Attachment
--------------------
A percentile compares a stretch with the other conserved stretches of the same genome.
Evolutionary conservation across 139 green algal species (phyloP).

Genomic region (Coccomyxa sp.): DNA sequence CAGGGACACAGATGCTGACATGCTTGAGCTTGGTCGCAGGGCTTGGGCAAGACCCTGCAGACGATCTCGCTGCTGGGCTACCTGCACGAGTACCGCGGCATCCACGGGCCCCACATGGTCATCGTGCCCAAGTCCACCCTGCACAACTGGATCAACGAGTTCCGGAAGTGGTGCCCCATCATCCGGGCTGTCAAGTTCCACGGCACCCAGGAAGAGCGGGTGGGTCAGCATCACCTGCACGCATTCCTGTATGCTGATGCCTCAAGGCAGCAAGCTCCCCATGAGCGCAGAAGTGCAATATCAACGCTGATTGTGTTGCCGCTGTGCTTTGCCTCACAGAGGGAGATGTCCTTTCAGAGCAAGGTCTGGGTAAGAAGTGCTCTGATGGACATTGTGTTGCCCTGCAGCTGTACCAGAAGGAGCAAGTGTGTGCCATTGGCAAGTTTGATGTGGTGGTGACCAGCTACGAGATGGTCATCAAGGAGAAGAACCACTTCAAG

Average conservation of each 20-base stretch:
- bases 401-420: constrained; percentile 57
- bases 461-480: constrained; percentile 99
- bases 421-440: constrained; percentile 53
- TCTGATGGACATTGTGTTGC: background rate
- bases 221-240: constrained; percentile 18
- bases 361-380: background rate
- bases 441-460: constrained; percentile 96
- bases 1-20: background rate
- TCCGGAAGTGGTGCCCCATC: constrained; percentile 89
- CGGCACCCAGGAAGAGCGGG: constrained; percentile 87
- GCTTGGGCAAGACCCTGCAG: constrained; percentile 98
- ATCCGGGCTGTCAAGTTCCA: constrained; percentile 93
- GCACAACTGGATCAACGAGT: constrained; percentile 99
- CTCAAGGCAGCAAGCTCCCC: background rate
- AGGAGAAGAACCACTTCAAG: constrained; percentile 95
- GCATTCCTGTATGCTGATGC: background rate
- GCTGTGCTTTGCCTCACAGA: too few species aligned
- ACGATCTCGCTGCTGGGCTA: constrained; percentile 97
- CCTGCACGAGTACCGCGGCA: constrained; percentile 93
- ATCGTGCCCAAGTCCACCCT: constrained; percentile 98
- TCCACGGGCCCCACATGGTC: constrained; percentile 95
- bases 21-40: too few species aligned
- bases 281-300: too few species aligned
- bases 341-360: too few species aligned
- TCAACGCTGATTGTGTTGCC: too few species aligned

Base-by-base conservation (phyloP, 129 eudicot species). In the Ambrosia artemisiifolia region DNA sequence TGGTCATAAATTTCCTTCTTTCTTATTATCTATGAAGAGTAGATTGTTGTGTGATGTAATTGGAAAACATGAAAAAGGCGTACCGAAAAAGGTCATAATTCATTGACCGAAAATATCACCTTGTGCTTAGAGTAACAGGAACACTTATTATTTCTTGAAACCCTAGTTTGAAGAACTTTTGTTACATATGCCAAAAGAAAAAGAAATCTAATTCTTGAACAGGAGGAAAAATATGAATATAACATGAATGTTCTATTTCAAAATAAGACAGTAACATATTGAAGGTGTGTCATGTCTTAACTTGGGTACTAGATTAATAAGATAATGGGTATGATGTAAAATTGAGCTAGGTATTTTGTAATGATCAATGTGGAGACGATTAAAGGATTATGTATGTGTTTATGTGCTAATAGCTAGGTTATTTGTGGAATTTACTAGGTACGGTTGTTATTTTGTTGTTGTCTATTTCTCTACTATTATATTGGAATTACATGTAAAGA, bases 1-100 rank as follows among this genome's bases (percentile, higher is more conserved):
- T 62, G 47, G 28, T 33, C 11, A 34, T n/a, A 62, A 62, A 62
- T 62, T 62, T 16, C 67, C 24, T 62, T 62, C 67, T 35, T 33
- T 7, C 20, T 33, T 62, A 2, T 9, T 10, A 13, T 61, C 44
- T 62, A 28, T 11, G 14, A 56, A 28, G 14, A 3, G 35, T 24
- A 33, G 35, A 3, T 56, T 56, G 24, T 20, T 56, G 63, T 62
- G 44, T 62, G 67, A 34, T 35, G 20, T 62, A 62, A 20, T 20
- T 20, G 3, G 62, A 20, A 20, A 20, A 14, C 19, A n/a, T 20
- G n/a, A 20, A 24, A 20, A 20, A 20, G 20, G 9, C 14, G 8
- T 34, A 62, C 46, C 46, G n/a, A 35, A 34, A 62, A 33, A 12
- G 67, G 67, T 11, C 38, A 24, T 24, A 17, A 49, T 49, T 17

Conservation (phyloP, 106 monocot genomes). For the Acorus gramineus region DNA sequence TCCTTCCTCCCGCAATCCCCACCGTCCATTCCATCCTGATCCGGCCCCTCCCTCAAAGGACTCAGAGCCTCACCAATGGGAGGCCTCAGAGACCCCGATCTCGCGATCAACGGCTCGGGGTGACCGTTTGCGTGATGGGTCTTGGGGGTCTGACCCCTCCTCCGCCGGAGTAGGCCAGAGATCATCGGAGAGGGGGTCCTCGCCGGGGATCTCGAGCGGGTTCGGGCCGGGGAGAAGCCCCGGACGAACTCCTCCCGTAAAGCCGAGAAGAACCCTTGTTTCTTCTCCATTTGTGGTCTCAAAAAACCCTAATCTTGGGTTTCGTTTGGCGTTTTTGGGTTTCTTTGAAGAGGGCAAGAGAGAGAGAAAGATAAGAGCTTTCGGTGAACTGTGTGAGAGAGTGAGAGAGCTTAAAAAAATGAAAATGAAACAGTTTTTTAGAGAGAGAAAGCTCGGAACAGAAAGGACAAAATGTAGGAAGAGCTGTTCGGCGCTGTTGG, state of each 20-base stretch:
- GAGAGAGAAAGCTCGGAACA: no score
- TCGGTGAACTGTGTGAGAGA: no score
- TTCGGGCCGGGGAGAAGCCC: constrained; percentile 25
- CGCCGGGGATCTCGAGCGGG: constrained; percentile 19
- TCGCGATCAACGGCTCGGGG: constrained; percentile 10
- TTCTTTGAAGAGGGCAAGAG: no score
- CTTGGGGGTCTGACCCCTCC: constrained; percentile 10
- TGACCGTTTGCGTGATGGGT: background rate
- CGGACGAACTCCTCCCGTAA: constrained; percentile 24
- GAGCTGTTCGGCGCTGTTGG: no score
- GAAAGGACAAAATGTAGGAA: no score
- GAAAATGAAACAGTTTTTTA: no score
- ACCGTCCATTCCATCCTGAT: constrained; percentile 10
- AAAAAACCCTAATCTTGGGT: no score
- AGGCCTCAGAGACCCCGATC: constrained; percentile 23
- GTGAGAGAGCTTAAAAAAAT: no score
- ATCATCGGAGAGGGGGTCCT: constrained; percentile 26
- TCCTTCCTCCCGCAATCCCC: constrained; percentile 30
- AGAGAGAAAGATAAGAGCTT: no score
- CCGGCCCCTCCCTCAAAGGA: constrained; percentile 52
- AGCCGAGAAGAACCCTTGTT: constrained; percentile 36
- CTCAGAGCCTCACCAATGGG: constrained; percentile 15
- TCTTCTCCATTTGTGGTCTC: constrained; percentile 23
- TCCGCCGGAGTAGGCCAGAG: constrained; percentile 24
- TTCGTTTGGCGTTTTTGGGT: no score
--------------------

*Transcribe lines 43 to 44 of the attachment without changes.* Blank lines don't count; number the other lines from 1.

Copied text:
- TCGGTGAACTGTGTGAGAGA: no score
- TTCGGGCCGGGGAGAAGCCC: constrained; percentile 25